Cruel Summer

To say that the summer of 2013 will go down in history as my worst ever would be the understatement of the century.
I lost my high-paying, executive-level job in May to a combination of a stress-induced bipolar crisis and corporate politics. This was followed shortly by my elderly sister’s disastrous fall here at home which led to two months in a skilled nursing facility; and now she is declining at an alarming rate as she sits in an assisted living facility, hating life, refusing to walk or even wheel herself around the building, and becoming more demented and depressed by the day. Now my husband’s got cancer, and I can’t save him from it anymore than he can save himself.

Okay. One crisis at a time. Breathe……..yes, I can do this. My own illness is hiding under a rock someplace, I’m stable on medications, and nothing I’m experiencing is the least bit unusual for someone who will probably be widowed by the time the snow flies.

But true to form, my sister’s drama is unfolding all over again and our attention has been diverted yet another time to her and her issues. Will and I visited her at her new apartment today, which may not be “home” yet, but it sure beats the hell out of a semi-private room in a nursing facility! But of course she hates it there, and the complaints are the same ones she had at the rehab—some of the staff don’t like her and are “mean” to her, the food isn’t appetizing, and everyone there is “too old”. (Meanwhile, I saw a woman old enough to be our mother WALKING to the dining room while my sister wouldn’t even wheel herself down for dinner…..nice little bit of cognitive dissonance there.)

OK, I’ll admit that I’ve been a little irritable today, partly because of the heat and the fact that I couldn’t go to sleep till after 5 this morning and the other fact that people are fucking stupid. Individually AND in groups. But after my queasy, exhausted husband and I had driven 70 miles with her TV, her Bose radio, and her portable oxygen, she sat there staring at some ridiculous Reagan-era movie about teenage witches that was playing on a borrowed VCR. As she rocked herself back and forth, back and forth, running over her oxygen tubing over and over and over again, my anger began to build.

Finally, after watching her do this for the better part of an hour, it got to be too much: “So, what—are you going to just sit in that wheelchair and rot now that you don’t have to go to physical therapy?” I said just a little too loudly. “You can walk. I’ve seen you do it. Why don’t you walk instead of sitting in that stupid wheelchair?”

Her response was both petulant and defiant, a combination she KNOWS will rip the lid off my gunpowder temper and create an explosion. “Because I don’t want to,” she shot back.

Well, that tore it: “Oh, I get it,” I spat, practically hissing like an angry snake. “You’re going to let yourself go to hell all over again, and then you’re going to get pneumonia again, and then I’m going to lose BOTH of you right around the same time!  Is that what you’re trying to do, make the crazy lady go totally off the deep end? What kind of bullshit is THAT??!!”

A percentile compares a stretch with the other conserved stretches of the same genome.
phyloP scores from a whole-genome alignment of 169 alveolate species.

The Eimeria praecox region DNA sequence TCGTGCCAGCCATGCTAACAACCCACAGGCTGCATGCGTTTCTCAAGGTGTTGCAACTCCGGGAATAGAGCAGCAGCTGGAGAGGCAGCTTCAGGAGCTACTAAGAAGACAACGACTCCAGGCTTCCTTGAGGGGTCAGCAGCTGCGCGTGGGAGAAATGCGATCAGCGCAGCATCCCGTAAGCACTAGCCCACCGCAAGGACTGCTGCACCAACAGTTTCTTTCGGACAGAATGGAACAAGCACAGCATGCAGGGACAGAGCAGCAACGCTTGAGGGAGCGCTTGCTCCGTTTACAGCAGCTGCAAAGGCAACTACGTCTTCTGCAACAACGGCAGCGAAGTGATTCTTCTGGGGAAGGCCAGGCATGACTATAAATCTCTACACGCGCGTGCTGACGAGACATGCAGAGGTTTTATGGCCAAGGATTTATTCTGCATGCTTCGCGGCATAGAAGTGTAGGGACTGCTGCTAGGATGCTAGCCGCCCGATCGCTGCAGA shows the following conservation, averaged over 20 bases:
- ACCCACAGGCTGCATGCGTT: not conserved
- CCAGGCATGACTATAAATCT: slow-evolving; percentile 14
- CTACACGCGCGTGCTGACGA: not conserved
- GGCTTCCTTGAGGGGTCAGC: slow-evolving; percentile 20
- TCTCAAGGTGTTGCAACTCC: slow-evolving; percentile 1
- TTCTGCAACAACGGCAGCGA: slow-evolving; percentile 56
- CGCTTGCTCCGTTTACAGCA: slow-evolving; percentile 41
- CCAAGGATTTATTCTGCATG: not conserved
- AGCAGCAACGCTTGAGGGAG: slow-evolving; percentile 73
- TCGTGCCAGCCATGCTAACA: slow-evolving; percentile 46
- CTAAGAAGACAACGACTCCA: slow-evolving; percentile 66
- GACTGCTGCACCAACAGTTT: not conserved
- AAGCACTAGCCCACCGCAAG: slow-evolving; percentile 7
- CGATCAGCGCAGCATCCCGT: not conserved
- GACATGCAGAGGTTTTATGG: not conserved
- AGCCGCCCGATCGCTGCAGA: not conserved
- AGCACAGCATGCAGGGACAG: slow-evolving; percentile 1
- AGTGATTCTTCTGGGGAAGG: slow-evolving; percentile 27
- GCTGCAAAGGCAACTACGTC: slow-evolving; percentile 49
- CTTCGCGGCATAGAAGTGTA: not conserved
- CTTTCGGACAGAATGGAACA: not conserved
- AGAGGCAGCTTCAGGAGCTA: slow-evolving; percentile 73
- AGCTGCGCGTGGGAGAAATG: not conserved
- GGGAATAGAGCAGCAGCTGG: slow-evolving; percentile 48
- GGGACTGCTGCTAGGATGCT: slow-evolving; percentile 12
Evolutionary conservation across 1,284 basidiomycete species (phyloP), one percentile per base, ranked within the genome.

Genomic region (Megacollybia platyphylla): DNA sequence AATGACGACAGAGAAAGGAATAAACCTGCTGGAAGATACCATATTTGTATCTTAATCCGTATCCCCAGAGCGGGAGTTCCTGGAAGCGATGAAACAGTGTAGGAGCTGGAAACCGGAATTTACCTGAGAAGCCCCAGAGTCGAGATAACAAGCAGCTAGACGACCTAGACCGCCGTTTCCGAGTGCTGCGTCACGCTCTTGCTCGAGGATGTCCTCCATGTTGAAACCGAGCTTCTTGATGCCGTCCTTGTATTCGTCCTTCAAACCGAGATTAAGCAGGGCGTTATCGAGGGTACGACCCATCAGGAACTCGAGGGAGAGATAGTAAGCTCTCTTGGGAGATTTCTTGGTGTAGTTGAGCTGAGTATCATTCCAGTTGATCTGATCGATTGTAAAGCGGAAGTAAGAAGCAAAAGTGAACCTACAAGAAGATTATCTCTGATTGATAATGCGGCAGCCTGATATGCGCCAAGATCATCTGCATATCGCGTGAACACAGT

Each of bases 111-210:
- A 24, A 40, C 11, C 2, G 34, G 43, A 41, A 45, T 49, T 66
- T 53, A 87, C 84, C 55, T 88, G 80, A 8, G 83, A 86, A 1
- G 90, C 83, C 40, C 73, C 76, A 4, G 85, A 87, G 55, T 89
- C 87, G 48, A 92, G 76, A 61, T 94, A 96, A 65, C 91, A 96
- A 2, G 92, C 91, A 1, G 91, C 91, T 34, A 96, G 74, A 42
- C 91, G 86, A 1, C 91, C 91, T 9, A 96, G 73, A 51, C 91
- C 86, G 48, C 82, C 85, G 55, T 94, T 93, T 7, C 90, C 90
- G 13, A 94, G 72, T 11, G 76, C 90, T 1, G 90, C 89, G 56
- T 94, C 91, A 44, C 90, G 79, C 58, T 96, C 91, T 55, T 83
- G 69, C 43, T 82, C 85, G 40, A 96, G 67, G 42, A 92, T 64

Did I ever mention that I’m not particularly good at adapting to change?

All I need is for the two best friends I have to die within a short time of each other……..I tremble to think how truly awful these losses will be under even the gentlest of circumstances. But to lose them both close together would undoubtedly call into question the necessity of my continued existence. Not to say I’d do anything about it, but I sure can think of worse fates…..namely, going on without either of my anchors to hold me fast whenever I start to veer off course.

And yet, as clichéd as it sounds—and as much as I hate it—I know the winds of change blow over us all: the just and the unjust, the loved and the unloved……the ones whose lives are just beginning, and the ones whose lives are about to end. The only constant in life IS change. I only ask that God grant me the serenity to accept it, no matter what it costs.

Published by bpnurse

I'm a retired registered nurse and writer who also happens to be street-rat crazy, if the DSM-IV.....oops, 5---is to be believed. I was diagnosed with bipolar I disorder at the age of 55, and am still sorting through the ashes of the flaming garbage pile that my life had become. Here, I'll share the lumps and bumps of a late-life journey toward sanity.... along with some rants, gripes, sour grapes and good old-fashioned whining from time to time. It's not easy being bipolar in a unipolar world; let's figure it out together.

2 thoughts on “Cruel Summer

  1. God has given you a huge heart full of love, care and most of all compassion. None of us like to watch people give up or shrink from life. I hope the little shake up conversation was effective. All my very best in thought and prayer. Call if you need anything!

    Liked by 1 person

    1. I think that’s why I refuse to allow my sister to give up, even though I probably should—I’M the one who’s not ready to see her head for the exit. My p-doc has been after me to try to step out of that caregiver mode and just be her sister, and I’m trying, but I guess I’m not doing so well. Crap.


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